Review by Wyrdwad
"A poor man's Vib Ribbon. Or maybe a RICH man's Vib Ribbon. Whatever. It's still largely the same as Vib Ribbon."
Can't get enough of the PSX game ''Vib Ribbon''? Well, now you can basically play it EVERYWHERE YOU GO, assuming you own a WonderSwan Color or SwanCrystal. This odd little game was made by Nana-on-Sha, so the fact that it basically plays EXACTLY the same as Vib Ribbon shouldn't be all too surprising.
Never heard of Vib Ribbon? OK, then, I'll explain how this Kerorican game works. It's really quite simple. You're a dancing frog. You have to get from one end of a long level to the other. Along the way, various odd creatures and... things... pop out at you, and each one requires a different button press (or set of button presses) to get past it. Successfully bypassing a creature triggers a musical note that corresponds with the creature involved, and successful chains of creature-conquering result in funky little melodies that are at least mildly reminiscent of Toejam & Earl.
The creatures consist of the following:
* A ball-slime who pops out of a little hole. Press A to kick it away.
* A set of three tiny little multi-colored slimes, who stack themselves into a pyramid. Press any of the four Y buttons to leap over them.
* A cannonball with quickly rotating arms. Press any of the four X buttons to swing over it.
* A thingy riding on a spinny. I'm sorry, but there's no other way to describe this. Press Y and A simultaneously to do a really dramatic flip-spin out of harm's way.
* A big rocket-missle thing that appears out of nowhere. If you notice it in time, immediately press X and A simultaneously to grab it and ride it like a bull for a moment.
* An exploding bottle. Press X and Y simultaneously to get all smokey and twirly, thus somehow avoiding your explosive fate.
As you can tell by these descriptions, the button presses don't exactly make all too much sense. Unlike Vib Ribbon, you are expected to merely memorize associations between creatures and button combos. Aside from what you've already learned by playing -- or by reading something like this -- there are no visual clues whatsoever as to what buttons you need to hit for each creature.
However, also unlike Vib Ribbon, this game actually has GOOD, DETAILED, COLORFUL graphics. Especially for the WonderSwan Color! Kerorican's movements are fluidly and flawlessly animated, and the cool (albeit wholly unnecessary) ''story sequences'' before levels come complete with psychedelic backgrounds and expressive facial portraits.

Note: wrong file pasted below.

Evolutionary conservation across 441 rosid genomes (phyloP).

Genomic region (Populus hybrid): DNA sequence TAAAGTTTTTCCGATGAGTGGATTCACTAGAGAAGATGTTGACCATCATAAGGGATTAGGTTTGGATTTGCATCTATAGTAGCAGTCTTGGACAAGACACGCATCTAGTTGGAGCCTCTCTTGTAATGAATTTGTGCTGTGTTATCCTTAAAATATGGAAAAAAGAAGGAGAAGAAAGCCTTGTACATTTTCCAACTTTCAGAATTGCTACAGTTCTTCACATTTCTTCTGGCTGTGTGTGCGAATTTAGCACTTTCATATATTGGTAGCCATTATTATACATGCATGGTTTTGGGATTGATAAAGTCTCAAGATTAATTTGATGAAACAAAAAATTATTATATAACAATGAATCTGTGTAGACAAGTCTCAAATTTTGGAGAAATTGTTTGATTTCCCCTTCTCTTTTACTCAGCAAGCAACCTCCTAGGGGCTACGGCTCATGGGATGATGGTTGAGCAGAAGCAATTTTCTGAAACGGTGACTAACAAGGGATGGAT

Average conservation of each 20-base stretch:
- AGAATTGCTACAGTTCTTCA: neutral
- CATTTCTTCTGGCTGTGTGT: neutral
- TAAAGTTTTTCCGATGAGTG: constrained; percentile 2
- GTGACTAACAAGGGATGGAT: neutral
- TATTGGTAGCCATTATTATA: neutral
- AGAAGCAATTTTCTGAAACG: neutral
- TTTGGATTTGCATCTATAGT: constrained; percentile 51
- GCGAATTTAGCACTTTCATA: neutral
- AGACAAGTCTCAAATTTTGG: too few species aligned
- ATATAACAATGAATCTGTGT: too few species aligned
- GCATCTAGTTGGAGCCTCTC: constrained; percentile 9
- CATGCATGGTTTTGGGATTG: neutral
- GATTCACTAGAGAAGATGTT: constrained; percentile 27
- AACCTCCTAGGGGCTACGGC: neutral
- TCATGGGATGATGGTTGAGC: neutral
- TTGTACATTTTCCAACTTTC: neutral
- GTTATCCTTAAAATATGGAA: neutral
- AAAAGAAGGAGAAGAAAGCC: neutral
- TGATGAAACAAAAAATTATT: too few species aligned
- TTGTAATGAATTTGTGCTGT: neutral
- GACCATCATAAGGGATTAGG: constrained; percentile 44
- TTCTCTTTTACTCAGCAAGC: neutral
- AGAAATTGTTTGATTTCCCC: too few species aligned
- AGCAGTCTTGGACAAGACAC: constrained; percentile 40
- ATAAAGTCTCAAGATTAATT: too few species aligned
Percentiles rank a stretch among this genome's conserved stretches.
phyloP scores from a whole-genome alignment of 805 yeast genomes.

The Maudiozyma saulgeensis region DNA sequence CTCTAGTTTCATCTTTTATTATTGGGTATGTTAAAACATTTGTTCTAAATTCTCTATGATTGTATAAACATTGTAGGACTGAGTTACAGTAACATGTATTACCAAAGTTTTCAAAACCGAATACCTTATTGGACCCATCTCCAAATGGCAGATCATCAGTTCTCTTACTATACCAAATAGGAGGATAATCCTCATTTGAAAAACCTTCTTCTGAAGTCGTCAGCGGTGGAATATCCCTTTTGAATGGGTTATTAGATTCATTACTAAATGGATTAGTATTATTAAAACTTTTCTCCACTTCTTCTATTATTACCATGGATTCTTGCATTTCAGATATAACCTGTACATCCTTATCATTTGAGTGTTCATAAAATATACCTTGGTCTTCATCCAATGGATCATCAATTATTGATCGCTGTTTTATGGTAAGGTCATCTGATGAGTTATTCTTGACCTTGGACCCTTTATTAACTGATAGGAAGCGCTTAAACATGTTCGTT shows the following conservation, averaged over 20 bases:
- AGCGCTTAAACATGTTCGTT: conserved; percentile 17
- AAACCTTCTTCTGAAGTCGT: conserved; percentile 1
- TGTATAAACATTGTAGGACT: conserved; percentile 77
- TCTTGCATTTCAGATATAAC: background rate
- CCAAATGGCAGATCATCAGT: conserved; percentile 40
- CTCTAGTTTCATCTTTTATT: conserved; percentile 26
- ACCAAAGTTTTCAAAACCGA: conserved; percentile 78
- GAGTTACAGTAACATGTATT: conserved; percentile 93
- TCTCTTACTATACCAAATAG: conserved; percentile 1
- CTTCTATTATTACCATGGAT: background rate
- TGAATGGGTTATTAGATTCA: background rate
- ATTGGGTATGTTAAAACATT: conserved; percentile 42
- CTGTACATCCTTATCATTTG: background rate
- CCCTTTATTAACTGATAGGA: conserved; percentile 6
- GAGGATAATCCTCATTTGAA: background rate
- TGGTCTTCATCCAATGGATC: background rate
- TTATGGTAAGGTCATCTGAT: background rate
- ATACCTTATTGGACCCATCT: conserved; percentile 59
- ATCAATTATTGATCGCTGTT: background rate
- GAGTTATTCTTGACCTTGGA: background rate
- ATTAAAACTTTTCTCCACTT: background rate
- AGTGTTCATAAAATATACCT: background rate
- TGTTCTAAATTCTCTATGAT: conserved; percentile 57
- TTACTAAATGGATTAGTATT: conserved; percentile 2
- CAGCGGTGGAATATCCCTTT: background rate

The sound, too, seems to push the WSC to its limits. Quite literally, actually. Some of the sounds in this game are so good that the WSC's tiny little internal speaker can't quite seem to handle them, and turns them into a big fuzzy mess. The idea still comes across loud and clear, but you'll definitely be longing to play this on a better sound system.
The game's biggest flaw? The timing. Vib Ribbon was somewhat forgiving with timing. Kerorican is not. If you're off by a MICROSECOND... you missed. Well, maybe that's a LITTLE bit of an exaggeration... but not much.
By all rights, such ridiculously picky timing should ruin the game. But it doesn't. Actually, it's not even ALL THAT FRUSTRATING, for some reason. It should be... but it isn't! I think it's because the game is so addicting, and gives you lots of allowed misses before collapsing you and giving you a good ol' ''game over'' screen. And there are bonus items. There are flying thingies you can collect to restore a little bit of your ''life'', and crowns that appear when you do really well, which allow you to fly around a bit, skipping one entire section of creatures/obstacles.
There is another big flaw in Kerorican, though. Its length. There are only four levels in the whole game!! And once you get the hang of what you're doing (which may take a while), you'll probably never play the first two levels again, as they're WAY too easy!! And since there's so little variation in the game -- and no option to put in your own music CDs to generate new levels (duh) -- this game will quickly lose its charm, and get shelved.
It DOES have a certain lasting appeal, however. It's one of those games that you might pick up again a year after putting it away, just for the nostalgia value. It's old-school music gaming. It's fun. And it's WonderSwan Color!
And considering how cheaply you can get your hands on this within Japan (I bought mine used for 980 yen, or roughly $8), it's definitely a worthy game to add to your WSC collection. Especially if you like Vib Ribbon, or have always been intrigued by it (but own a WSC instead of a PSX, for some reason).
Reviewer's Score: 7/10 | Originally Posted: 09/25/02, Updated 09/25/02
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